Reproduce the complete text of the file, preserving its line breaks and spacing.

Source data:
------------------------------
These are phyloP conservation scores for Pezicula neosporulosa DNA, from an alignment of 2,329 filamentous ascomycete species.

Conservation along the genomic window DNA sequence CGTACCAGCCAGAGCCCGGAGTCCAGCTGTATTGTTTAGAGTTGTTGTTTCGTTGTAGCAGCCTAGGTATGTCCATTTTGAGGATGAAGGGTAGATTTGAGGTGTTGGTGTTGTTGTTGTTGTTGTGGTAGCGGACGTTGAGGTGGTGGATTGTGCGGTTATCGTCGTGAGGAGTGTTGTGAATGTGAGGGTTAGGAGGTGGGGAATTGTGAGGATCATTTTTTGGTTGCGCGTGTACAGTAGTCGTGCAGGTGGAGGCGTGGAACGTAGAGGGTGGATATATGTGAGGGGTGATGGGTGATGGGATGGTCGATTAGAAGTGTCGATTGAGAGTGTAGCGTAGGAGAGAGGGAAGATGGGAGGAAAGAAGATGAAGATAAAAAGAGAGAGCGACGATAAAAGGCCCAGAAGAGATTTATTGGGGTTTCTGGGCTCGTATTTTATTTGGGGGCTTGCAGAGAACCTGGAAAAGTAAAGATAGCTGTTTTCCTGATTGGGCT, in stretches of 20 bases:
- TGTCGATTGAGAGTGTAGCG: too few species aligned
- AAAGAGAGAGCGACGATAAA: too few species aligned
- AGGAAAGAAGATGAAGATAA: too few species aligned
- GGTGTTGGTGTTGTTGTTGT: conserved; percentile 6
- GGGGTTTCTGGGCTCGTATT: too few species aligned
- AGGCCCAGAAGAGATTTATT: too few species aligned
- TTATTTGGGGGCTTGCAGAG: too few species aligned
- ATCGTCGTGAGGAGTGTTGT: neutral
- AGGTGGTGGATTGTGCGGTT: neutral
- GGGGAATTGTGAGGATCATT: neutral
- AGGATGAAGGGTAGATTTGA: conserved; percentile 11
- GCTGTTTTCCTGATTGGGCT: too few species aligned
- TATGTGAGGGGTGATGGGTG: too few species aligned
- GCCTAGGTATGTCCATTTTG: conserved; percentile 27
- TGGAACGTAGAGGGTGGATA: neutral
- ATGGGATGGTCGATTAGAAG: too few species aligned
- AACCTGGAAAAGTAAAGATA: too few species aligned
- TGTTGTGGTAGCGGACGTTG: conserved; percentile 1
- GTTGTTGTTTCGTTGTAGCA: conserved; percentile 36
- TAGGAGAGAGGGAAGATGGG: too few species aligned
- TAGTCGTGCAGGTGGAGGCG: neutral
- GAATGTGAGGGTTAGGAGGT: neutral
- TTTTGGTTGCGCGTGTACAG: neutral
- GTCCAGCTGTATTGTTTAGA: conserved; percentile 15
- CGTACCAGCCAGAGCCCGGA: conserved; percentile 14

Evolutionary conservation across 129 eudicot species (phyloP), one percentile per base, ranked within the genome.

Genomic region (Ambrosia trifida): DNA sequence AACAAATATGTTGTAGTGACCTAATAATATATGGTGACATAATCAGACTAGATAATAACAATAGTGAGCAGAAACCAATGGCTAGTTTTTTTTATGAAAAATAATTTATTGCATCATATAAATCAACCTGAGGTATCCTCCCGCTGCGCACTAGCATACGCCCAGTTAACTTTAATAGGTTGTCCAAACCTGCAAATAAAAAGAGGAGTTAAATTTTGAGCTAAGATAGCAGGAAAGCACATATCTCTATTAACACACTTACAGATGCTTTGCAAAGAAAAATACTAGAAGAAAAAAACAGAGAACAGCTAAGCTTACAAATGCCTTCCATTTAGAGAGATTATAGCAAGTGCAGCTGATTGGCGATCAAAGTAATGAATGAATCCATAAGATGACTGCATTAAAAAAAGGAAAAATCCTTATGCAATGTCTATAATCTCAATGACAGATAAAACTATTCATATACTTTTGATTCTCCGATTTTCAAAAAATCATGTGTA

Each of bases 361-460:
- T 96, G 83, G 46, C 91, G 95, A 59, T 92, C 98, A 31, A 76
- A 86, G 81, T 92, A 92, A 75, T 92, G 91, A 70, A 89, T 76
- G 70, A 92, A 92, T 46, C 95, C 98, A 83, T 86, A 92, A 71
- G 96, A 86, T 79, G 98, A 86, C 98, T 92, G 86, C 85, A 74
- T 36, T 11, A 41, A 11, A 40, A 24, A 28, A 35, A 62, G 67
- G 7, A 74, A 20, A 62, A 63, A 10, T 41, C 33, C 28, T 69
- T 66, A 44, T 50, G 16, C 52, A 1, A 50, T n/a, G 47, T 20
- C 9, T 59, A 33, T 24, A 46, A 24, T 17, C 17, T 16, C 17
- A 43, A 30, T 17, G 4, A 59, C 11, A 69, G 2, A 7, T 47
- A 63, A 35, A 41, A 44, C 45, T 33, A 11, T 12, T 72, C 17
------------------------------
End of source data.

These are phyloP conservation scores for Pezicula neosporulosa DNA, from an alignment of 2,329 filamentous ascomycete species.

Conservation along the genomic window DNA sequence CGTACCAGCCAGAGCCCGGAGTCCAGCTGTATTGTTTAGAGTTGTTGTTTCGTTGTAGCAGCCTAGGTATGTCCATTTTGAGGATGAAGGGTAGATTTGAGGTGTTGGTGTTGTTGTTGTTGTTGTGGTAGCGGACGTTGAGGTGGTGGATTGTGCGGTTATCGTCGTGAGGAGTGTTGTGAATGTGAGGGTTAGGAGGTGGGGAATTGTGAGGATCATTTTTTGGTTGCGCGTGTACAGTAGTCGTGCAGGTGGAGGCGTGGAACGTAGAGGGTGGATATATGTGAGGGGTGATGGGTGATGGGATGGTCGATTAGAAGTGTCGATTGAGAGTGTAGCGTAGGAGAGAGGGAAGATGGGAGGAAAGAAGATGAAGATAAAAAGAGAGAGCGACGATAAAAGGCCCAGAAGAGATTTATTGGGGTTTCTGGGCTCGTATTTTATTTGGGGGCTTGCAGAGAACCTGGAAAAGTAAAGATAGCTGTTTTCCTGATTGGGCT, in stretches of 20 bases:
- TGTCGATTGAGAGTGTAGCG: too few species aligned
- AAAGAGAGAGCGACGATAAA: too few species aligned
- AGGAAAGAAGATGAAGATAA: too few species aligned
- GGTGTTGGTGTTGTTGTTGT: conserved; percentile 6
- GGGGTTTCTGGGCTCGTATT: too few species aligned
- AGGCCCAGAAGAGATTTATT: too few species aligned
- TTATTTGGGGGCTTGCAGAG: too few species aligned
- ATCGTCGTGAGGAGTGTTGT: neutral
- AGGTGGTGGATTGTGCGGTT: neutral
- GGGGAATTGTGAGGATCATT: neutral
- AGGATGAAGGGTAGATTTGA: conserved; percentile 11
- GCTGTTTTCCTGATTGGGCT: too few species aligned
- TATGTGAGGGGTGATGGGTG: too few species aligned
- GCCTAGGTATGTCCATTTTG: conserved; percentile 27
- TGGAACGTAGAGGGTGGATA: neutral
- ATGGGATGGTCGATTAGAAG: too few species aligned
- AACCTGGAAAAGTAAAGATA: too few species aligned
- TGTTGTGGTAGCGGACGTTG: conserved; percentile 1
- GTTGTTGTTTCGTTGTAGCA: conserved; percentile 36
- TAGGAGAGAGGGAAGATGGG: too few species aligned
- TAGTCGTGCAGGTGGAGGCG: neutral
- GAATGTGAGGGTTAGGAGGT: neutral
- TTTTGGTTGCGCGTGTACAG: neutral
- GTCCAGCTGTATTGTTTAGA: conserved; percentile 15
- CGTACCAGCCAGAGCCCGGA: conserved; percentile 14

Evolutionary conservation across 129 eudicot species (phyloP), one percentile per base, ranked within the genome.

Genomic region (Ambrosia trifida): DNA sequence AACAAATATGTTGTAGTGACCTAATAATATATGGTGACATAATCAGACTAGATAATAACAATAGTGAGCAGAAACCAATGGCTAGTTTTTTTTATGAAAAATAATTTATTGCATCATATAAATCAACCTGAGGTATCCTCCCGCTGCGCACTAGCATACGCCCAGTTAACTTTAATAGGTTGTCCAAACCTGCAAATAAAAAGAGGAGTTAAATTTTGAGCTAAGATAGCAGGAAAGCACATATCTCTATTAACACACTTACAGATGCTTTGCAAAGAAAAATACTAGAAGAAAAAAACAGAGAACAGCTAAGCTTACAAATGCCTTCCATTTAGAGAGATTATAGCAAGTGCAGCTGATTGGCGATCAAAGTAATGAATGAATCCATAAGATGACTGCATTAAAAAAAGGAAAAATCCTTATGCAATGTCTATAATCTCAATGACAGATAAAACTATTCATATACTTTTGATTCTCCGATTTTCAAAAAATCATGTGTA

Each of bases 361-460:
- T 96, G 83, G 46, C 91, G 95, A 59, T 92, C 98, A 31, A 76
- A 86, G 81, T 92, A 92, A 75, T 92, G 91, A 70, A 89, T 76
- G 70, A 92, A 92, T 46, C 95, C 98, A 83, T 86, A 92, A 71
- G 96, A 86, T 79, G 98, A 86, C 98, T 92, G 86, C 85, A 74
- T 36, T 11, A 41, A 11, A 40, A 24, A 28, A 35, A 62, G 67
- G 7, A 74, A 20, A 62, A 63, A 10, T 41, C 33, C 28, T 69
- T 66, A 44, T 50, G 16, C 52, A 1, A 50, T n/a, G 47, T 20
- C 9, T 59, A 33, T 24, A 46, A 24, T 17, C 17, T 16, C 17
- A 43, A 30, T 17, G 4, A 59, C 11, A 69, G 2, A 7, T 47
- A 63, A 35, A 41, A 44, C 45, T 33, A 11, T 12, T 72, C 17